In an alternative embodiment, the ends are not chamfered but are cleaned to remove the insulation. The pressure used during the welding process is then used to flow the conductor materials to form a joint having the same thickness as the conductor cables.
The features of this invention that are believed to be novel are set forth with particularity in the appended claims. The invention, together with further objects and advantages thereof, may best be understood by reference to the following description taken in conjunction with the accompanying drawings in which:
FIG. 1 is a diagrammatic perspective view of a vibratory welding system suitable for joining two elongated conductor cables.
FIG. 2 is a diagrammatic perspective view of the chamfered conductor ends of a single strand conductor cable prior to the cold welding operation of the ends along their inclined sides.
FIG. 2A is a diagrammatic perspective view of the conductors shown in FIG. 2 welded together.
FIG. 3 is a diagrammatic perspective view of the chamfered conductor ends of a single strand conductor cable prior to the cold welding operation of the ends when the ends are welded along their flat sides, opposite their inclined sides.
FIG. 3A is a diagrammatic perspective view of the conductors shown in FIG. 3 welded together.
FIG. 4 is a diagrammatic perspective view of a chamfered conductor end of a multiple bundle conductor cable.
FIG. 5 is a diagrammatic perspective view of a chamfered conductor end of a multistrand conductor bundle.
FIG. 6 is a diagrammatic side view of a pair of overlapped non-chamfered conductor cables prior to the cold weld process.
FIG. 7 is a diagrammatic side view of the conductor cables shown in FIG. 6 after the welding operation.
FIG. 8 is a diagrammatic side view of the welded conductor cables shown in FIG. 7.
FIG. 9 is a diagrammatic top view of the welded conductor cables shown in FIG. 8 after the trimming operation.
As illustrated in the drawings, a method is disclosed for welding conductor cables together to provide a strong joint that has substantially the same cross sectional area as the conductors being joined. Referring to FIG. 1, an ultrasonic welding apparatus 20 is described that is suitable for carrying out the welding operations described below. The welding apparatus 20 includes a housing 22 mounted to a welding table 24. The housing 22 carries a pneumatically driven horn 26 having an arm 27 that carries an anvil head 28 at its distal tip. The anvil head 28 is positioned over an anvil plate 29 that is fixably mounted to the table 24. A pneumatic cylinder 30 controls the horizontal movement of the arm and vibrates the arm 27 at a very high frequency such that the head 28 vibrates within a horizontal plane. In operation, the workpieces 10 and 11 to be joined are positioned on the table beneath the anvil head 28 within a strike zone that is defined as the region where the anvil head 28 would contact the anvil plate 29. The workpieces are positioned such that their ends are overlapped within the strike zone. Once the workpieces are properly positioned they are secured in place by support clamps 34. The arm 27 is then lowered until the head 28 contacts the upper workpiece. During welding, the pneumatic cylinder 30 causes the arm to both vibrate and apply pressure to the joint region during vibration. In practice, vibrational frequencies in the neighborhood of 20 kHz work well under the influence of a static pressure on the order of 1300 psi. By way of example, a suitable ultrasonic welding apparatus is a 31/2 kilowatt lateral drive type ultrasonic welding machine.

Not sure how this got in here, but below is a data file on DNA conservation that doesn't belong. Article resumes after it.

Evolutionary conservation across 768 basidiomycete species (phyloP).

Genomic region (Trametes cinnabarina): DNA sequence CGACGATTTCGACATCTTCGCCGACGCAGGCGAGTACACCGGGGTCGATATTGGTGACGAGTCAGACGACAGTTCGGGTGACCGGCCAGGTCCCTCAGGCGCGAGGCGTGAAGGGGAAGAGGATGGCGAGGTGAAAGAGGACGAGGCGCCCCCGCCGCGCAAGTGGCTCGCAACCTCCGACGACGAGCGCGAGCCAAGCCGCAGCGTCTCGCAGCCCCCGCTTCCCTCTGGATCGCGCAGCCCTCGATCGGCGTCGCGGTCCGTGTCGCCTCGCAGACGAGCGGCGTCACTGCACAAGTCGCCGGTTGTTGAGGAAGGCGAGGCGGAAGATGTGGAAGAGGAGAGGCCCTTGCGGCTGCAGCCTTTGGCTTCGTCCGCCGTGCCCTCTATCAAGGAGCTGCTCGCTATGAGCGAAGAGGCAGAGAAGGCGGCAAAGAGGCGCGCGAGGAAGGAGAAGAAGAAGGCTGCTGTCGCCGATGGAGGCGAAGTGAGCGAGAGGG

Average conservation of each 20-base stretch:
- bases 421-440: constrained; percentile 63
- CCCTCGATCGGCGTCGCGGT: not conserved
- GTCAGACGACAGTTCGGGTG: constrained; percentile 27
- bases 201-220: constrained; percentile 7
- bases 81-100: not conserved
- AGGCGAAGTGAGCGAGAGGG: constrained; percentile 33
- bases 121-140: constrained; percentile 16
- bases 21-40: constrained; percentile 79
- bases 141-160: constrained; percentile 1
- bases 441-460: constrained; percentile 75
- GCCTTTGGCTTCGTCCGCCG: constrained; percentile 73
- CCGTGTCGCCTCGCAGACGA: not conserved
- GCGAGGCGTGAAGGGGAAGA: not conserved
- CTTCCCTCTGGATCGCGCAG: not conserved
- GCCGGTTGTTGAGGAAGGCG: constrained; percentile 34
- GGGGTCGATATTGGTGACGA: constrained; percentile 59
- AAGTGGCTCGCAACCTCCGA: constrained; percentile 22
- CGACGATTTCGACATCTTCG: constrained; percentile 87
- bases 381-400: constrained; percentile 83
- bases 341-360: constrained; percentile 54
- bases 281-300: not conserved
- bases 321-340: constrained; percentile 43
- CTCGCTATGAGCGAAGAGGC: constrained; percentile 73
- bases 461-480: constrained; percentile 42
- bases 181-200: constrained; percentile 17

The conductor support clamps 34 are slidably mounted to the table 24 on opposite sides of the anvil plate 29. Each support clamp 34 includes a pivotal clamp arm 36, pivotally connected to the clamp base 35 to facilitate opening the clamp to receive a conductor cable to be welded. Since in numerous applications, the conductor cables 10, 11 to be joined will be wider than the anvil head 28, the clamps 34 are slidable along a single axis that is parallel to the table. A pneumatic cylinder 32 secured to housing 22 controls the horizontal movements of the clamps. This allows the entire joint region of the conductors to be joined to be passed back and forth through the contact zone to provide a complete weld.
To weld a particular joint, the clamp arms 36 are lifted and the conductor cables 10, 11 to be joined are placed on the clamps such that their respective ends overlap within the contact zone. The clamp arms are then lowered and locked to the base 35 to firmly hold the conductor cables in places. Pneumatic cylinder 30 is then activated to lower the anvil head 28 into contact with the joint and then vibrates the anvil head 28 at the desired frequency to complete the cold weld. When the conductor cables 50(a) and 51(a) are wider than the width of anvil head 28, the support clamps are slid back and forth relative to the table top 24 to allow the entire joint to pass through the contact zone.